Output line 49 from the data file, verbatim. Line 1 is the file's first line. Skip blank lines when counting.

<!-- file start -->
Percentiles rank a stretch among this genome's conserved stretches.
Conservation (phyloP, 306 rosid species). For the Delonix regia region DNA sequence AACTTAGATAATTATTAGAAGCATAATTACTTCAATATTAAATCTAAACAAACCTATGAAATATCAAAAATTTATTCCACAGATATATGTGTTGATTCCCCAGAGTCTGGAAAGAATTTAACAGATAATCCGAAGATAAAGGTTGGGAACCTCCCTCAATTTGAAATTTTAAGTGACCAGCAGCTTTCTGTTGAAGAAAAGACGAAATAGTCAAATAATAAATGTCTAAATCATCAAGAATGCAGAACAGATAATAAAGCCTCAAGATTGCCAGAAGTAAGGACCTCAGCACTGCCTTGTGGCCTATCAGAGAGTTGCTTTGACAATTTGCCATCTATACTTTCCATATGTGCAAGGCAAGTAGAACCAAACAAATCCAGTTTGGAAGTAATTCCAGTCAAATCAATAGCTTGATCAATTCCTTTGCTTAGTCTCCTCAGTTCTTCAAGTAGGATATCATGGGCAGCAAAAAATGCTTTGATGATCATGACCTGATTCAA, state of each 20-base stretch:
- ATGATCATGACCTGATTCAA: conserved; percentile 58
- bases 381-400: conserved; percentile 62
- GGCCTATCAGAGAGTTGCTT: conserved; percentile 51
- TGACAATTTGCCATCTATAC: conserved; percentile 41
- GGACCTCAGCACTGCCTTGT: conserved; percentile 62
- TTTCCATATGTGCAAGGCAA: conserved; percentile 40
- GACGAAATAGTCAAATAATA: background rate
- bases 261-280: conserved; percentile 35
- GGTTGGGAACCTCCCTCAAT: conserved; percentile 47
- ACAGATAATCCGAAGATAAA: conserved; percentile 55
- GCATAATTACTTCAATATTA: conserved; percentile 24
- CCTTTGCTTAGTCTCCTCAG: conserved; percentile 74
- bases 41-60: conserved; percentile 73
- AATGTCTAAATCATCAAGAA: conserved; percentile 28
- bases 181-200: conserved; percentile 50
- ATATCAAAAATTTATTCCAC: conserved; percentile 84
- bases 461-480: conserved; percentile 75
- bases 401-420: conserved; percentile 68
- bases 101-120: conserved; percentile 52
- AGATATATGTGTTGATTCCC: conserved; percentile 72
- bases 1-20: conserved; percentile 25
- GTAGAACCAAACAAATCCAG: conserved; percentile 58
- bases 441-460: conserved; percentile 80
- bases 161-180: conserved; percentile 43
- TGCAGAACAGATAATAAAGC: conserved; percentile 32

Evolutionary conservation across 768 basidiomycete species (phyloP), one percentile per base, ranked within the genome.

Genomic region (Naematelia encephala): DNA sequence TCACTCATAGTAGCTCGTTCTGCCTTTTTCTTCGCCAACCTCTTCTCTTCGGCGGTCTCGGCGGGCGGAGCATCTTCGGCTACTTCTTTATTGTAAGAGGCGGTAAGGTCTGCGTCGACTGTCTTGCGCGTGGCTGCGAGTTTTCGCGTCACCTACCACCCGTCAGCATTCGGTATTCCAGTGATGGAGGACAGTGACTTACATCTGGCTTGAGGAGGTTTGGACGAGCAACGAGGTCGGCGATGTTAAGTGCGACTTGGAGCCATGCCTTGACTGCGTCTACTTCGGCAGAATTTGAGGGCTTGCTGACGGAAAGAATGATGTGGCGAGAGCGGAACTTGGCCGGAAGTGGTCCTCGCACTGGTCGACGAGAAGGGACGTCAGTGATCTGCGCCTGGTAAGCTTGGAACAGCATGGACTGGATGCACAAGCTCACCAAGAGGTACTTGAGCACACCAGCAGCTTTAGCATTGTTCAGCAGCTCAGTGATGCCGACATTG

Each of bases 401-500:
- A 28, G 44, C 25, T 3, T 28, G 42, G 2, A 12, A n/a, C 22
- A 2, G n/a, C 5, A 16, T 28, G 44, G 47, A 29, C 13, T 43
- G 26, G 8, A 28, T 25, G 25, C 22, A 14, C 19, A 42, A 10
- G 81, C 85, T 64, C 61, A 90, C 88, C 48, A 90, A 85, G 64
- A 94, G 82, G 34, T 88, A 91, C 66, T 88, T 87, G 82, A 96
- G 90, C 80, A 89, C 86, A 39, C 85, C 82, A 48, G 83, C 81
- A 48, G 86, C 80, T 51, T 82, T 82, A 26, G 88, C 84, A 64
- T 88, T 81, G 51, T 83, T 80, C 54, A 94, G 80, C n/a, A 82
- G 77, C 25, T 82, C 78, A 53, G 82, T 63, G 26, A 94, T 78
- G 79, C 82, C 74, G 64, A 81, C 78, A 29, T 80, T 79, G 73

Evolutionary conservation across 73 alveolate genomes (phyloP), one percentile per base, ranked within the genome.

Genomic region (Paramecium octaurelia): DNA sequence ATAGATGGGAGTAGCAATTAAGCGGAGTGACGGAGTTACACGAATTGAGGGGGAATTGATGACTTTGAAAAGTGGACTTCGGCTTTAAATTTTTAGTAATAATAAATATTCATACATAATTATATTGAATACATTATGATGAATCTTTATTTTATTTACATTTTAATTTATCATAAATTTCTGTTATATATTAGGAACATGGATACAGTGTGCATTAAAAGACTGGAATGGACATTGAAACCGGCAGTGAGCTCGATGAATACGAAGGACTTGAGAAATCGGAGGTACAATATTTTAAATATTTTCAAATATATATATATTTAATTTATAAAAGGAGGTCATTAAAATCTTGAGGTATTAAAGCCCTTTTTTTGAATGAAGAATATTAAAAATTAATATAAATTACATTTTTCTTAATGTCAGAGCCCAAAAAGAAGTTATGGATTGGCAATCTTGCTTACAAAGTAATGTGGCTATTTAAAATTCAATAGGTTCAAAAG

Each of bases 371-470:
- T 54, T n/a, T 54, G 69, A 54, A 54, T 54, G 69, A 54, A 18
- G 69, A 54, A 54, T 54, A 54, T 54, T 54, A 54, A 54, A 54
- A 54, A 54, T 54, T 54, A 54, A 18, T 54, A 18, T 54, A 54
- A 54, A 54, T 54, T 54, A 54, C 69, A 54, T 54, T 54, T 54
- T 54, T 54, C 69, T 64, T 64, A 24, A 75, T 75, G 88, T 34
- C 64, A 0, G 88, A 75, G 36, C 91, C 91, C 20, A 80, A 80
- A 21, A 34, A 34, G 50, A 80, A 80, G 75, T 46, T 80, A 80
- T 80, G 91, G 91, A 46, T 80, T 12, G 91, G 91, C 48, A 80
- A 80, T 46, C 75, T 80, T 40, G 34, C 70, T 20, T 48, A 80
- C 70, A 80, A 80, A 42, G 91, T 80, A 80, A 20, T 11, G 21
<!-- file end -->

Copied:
- C 64, A 0, G 88, A 75, G 36, C 91, C 91, C 20, A 80, A 80